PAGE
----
What were some of this year’s must-have items?

Some were in our Heritage collection, like the Grainer, Staker and new iterations of the Track. They’re classic silhouettes with no break-in period. So, out-of-the-box comfort that offers great support, cushioning and durability. With consumers having primarily worn sneakers for the last decade, it’s hard for many to go back to a traditional construction. That’s why we’re offering wonderful DriTan leathers to gain their attention. They use less water and fewer chemicals and are much better for the environment, plus have no break-in period and all-day comfort. We’ve also experienced success with our Street and Soft 7 franchises, which is primarily due to making sure those court silhouettes have the right last shapes as well as material and color iterations. That’s innovation with a small i for what continues to be a giant market. The fusion of dress, casual and athletic often lends itself to that silhouette, which can be dressed up or down.

How might Ecco’s golf category play into this culling down of styles overall?

It’s still a very important category. We’re the No. 1 brand above the $200 price point and our business continues to accelerate based largely on strength of product because, frankly, we haven’t done a lot of marketing in that segment. We also see golf as an entry point for reaching new consumers, especially younger ones who know Ecco only as a golf brand. They’ve already bought into our performance proposition, so why not have better product in the office and casually, as well?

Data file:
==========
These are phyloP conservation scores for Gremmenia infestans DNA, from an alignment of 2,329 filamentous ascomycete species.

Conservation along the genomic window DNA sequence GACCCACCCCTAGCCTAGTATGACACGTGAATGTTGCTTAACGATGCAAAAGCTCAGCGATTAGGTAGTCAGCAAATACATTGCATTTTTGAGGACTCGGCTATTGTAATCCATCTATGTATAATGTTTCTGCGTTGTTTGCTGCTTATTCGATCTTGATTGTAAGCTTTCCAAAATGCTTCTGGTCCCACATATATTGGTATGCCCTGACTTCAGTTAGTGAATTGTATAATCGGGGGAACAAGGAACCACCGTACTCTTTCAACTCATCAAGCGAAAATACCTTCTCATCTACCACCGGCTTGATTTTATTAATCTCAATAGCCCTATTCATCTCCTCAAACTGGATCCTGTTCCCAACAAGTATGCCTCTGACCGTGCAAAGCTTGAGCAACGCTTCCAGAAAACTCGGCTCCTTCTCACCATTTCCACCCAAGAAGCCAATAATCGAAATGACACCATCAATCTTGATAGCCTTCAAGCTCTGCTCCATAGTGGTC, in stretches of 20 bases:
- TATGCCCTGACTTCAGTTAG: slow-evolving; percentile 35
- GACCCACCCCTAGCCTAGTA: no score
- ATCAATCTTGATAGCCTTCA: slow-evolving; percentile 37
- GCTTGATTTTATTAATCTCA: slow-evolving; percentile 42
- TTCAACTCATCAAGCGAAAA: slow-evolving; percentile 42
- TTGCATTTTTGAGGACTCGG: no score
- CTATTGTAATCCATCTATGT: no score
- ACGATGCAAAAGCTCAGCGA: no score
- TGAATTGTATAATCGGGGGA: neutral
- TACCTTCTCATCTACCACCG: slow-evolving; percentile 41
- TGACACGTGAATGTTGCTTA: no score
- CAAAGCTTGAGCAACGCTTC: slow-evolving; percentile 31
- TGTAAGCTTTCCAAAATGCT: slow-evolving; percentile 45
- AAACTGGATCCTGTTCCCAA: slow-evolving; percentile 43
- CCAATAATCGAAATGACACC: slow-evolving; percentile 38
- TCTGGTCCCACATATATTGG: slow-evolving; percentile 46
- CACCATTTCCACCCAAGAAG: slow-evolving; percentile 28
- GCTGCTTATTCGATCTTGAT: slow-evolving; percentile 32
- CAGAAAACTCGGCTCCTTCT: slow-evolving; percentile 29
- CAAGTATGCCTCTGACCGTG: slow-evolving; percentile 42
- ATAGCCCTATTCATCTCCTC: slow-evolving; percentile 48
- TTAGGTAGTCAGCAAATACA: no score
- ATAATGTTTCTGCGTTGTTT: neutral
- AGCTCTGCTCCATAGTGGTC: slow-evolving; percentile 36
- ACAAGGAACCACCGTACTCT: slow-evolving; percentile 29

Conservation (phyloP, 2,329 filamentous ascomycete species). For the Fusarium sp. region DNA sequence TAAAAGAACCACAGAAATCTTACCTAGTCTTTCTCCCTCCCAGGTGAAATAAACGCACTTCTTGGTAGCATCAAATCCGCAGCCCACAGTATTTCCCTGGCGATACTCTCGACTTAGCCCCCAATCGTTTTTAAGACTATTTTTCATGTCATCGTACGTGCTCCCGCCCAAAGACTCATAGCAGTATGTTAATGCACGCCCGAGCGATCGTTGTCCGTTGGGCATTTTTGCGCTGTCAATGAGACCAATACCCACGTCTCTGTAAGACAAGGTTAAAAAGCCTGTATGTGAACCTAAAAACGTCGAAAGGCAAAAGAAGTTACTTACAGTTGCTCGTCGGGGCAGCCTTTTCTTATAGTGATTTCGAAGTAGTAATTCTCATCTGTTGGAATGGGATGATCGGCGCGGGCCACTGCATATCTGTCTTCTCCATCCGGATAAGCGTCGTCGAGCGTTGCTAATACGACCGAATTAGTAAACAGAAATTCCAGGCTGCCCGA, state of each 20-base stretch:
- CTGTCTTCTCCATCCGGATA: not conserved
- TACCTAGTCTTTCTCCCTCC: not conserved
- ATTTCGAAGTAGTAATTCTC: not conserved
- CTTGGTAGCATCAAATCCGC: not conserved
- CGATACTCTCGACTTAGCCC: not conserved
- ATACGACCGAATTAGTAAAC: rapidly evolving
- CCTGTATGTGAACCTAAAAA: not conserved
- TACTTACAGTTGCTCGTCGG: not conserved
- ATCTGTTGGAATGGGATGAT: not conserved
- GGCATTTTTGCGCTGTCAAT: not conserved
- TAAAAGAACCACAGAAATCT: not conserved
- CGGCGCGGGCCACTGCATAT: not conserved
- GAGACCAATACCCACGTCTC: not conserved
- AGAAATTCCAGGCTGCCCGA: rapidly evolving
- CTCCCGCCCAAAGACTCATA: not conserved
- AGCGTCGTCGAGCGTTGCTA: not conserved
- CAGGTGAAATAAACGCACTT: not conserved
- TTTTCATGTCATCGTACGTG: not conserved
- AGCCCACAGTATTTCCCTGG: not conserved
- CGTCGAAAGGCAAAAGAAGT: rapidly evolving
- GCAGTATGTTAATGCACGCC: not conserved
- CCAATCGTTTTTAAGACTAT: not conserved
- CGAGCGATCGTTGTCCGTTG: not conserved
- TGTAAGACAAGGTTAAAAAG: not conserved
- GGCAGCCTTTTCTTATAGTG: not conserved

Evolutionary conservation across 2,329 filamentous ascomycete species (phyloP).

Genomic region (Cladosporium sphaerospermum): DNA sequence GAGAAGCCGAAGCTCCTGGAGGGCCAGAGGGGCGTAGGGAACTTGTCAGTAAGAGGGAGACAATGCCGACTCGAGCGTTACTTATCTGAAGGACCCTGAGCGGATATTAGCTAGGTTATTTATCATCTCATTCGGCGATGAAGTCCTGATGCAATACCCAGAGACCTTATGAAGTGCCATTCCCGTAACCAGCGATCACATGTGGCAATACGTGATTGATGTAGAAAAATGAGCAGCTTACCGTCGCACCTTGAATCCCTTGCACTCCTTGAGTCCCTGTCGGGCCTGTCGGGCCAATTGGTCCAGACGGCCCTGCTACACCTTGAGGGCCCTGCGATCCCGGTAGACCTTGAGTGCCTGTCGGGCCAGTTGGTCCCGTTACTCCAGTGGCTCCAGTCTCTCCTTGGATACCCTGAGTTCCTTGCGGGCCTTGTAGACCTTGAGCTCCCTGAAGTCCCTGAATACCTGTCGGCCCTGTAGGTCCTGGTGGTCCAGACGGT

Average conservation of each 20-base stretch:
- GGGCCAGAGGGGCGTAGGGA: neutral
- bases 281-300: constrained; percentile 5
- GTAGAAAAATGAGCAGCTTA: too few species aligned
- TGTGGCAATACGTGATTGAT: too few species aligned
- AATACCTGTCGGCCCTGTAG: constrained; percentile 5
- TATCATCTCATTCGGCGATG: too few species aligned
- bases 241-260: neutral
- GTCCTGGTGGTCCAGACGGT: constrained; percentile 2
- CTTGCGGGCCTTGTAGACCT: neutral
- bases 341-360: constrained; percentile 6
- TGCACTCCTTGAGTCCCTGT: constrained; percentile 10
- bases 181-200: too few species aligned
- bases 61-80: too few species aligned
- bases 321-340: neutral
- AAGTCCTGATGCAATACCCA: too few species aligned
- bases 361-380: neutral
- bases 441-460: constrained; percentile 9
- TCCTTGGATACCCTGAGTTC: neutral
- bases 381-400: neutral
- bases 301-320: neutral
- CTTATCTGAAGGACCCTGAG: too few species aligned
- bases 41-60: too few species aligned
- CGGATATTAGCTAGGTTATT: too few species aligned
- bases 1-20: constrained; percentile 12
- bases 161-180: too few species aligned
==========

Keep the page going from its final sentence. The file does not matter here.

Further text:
How does outdoor fit into this overall approach?

We have a wonderful franchise in BIOM, which is all about natural motion. Lots of consumers know and love that product. Still, we need to introduce more consumers to it. But our focus going forward will be more on light hiking and everyday outdoor styles as we look to own the walking category, which is where we believe we’ve got the best technology and brand permission versus trying to be top of the mountain. We don’t want to be La Sportiva or Salomon. We want to be Ecco where the vast majority of people doing outdoor activities lends itself to our designs. There just aren’t that many people at the top of the mountain or trail running. But there are a ton of people light hiking and walking, and they need the durability, comfort and support our shoes offer.

How does this year’s launch of Gruuv fit into all this?